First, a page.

The degree to which testosterone levels decline varies between men, but a growing number of men experience the effects of reduced testosterone levels. Life expectancy has increased, and many men now live beyond the age of 60 years.

As a result, a higher number of men see the effects of age-related testosterone depletion.

Administering treatment for hypogonadism as the result of a disease differs from treating late-onset hypogonadism in older men.

Testosterone supplements

One proposed treatment for low testosterone comes in the form of testosterone supplements.

One type of testosterone supplement, methyltestosterone, has received approval from the United States Food and Drug Administration (FDA). However, doctors not to prescribe this supplement due to the speed with which the liver metabolizes testosterone.

This can lead to liver toxicity. While doctors can legally prescribe the supplement, they generally try to avoid this.

Until stronger evidence is available to support the benefits and safety of testosterone supplementation, only older adults with severe clinical symptoms of low testosterone should be candidates for these supplements.

The FDA have advised that testosterone supplements are to treat late-onset hypogonadism, and a doctor should only prescribe them for an identifiable cause.

Testosterone replacement therapy

Testosterone replacement therapy (TRT) restore some affected functions of low testosterone.

that TRT mainly impacts bone strength and hemoglobin levels in the blood, but not mental sharpness.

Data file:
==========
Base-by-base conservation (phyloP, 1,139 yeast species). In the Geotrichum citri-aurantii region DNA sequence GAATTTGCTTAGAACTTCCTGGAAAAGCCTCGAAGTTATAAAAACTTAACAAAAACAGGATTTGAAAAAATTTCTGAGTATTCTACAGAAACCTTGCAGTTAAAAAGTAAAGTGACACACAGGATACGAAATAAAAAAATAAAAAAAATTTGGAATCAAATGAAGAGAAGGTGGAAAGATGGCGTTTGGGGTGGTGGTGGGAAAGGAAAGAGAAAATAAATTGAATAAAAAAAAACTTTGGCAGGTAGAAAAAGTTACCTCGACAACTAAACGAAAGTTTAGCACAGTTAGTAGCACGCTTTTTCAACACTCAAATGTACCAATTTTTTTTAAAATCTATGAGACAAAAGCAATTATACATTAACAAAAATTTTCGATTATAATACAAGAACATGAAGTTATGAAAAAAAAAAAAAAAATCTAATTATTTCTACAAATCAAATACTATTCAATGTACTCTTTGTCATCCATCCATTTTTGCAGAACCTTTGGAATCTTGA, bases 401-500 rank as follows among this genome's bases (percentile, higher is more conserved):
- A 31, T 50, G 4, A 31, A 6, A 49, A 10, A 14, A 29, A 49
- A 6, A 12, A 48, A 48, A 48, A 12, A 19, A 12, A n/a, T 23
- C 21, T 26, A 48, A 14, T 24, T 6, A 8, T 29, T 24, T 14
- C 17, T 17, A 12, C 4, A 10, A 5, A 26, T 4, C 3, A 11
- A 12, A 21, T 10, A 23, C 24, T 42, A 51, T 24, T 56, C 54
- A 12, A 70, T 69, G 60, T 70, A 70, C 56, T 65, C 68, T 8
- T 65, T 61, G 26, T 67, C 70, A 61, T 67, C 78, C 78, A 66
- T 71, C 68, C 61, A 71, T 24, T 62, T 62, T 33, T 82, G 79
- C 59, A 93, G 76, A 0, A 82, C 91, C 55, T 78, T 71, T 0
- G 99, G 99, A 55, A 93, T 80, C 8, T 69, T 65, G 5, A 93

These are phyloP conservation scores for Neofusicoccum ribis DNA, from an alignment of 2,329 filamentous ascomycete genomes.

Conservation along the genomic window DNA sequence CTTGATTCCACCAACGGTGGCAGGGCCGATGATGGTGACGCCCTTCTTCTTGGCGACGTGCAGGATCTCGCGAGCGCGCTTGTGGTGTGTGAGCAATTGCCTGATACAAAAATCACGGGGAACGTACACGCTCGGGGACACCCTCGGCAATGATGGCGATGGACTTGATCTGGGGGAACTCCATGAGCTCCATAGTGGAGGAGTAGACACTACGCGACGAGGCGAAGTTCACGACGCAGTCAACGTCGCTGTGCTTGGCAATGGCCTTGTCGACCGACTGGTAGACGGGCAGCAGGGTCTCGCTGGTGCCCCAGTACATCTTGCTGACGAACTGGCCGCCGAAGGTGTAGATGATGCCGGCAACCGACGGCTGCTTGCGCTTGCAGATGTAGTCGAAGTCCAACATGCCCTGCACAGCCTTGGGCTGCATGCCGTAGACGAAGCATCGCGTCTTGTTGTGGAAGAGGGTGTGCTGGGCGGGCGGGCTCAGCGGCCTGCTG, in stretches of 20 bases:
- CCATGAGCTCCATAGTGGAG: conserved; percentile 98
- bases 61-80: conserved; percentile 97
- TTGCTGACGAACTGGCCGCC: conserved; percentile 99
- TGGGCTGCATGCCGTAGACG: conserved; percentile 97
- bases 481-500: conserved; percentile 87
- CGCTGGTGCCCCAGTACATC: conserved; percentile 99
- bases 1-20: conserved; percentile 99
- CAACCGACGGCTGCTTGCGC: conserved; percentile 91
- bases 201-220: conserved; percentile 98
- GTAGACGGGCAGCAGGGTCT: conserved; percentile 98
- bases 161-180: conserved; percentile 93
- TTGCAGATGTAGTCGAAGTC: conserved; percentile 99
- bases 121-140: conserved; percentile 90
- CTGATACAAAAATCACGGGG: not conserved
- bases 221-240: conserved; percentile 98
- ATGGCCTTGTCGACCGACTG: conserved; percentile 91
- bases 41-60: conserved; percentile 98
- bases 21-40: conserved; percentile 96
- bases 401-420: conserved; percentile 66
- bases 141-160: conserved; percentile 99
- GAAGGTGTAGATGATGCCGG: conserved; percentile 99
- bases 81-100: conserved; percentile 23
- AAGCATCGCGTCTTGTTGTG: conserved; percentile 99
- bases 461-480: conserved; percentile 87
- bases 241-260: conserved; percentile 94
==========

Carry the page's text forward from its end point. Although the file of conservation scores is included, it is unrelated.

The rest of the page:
The treatment can be administered by:

These can, however, trigger side effects, including:

Deciding to pursue a course of TRT involves deciding between the perceived benefit of the therapy on the symptoms of a particular individual and the risks of the treatment.

A recent study, for example, suggests that TRT provides for overall mortality and stroke for men whose testosterone levels have normalized with TRT.

However, the Endocrine Society advises that doctors TRT to men aged less than 65 years, even if they have low testosterone levels. The risks and suggested benefits of TRT for men younger than this are unclear, as are the benefits.

Current research is conflicting. Additional studies into testosterone replacement are necessary for physicians to fully understand its potential risks and benefits, and to identify the individuals that may see the most benefit.

Prohormone supplements and heart disease

Prohormone supplements are often used in place of illegal steroids to build muscle. However, they are a poor choice for treating low testosterone.

Prohormones are a variety of steroid. They are often used to and muscle-building.

A number of prohormone supplements are marketed at men to treat low testosterone levels. Such supplements can include dehydroepiandrosterone (DHEA), and the herbal product Tribulus terrestris. However, a bill was passed in 2014 banning designer anabolic steroids.

Legal variants have emerged since. However, there is little, if any, research to indicate that these prohormone supplements affect testosterone levels. from 2016 did not find any evidence that Tribulus terrestris, for example, can increase testosterone levels.

Such remedies . The law does not require herbal supplements to be proven safe before sale, so caution is advised.

Prohormones can increase testosterone but boost estrogen, the female hormone, at the same time. They can also in blood cholesterol, decreasing levels of "good" cholesterol.

The potential side effects of prohormones their unproven clinical benefits make them a poor, possibly dangerous choice for boosting testosterone.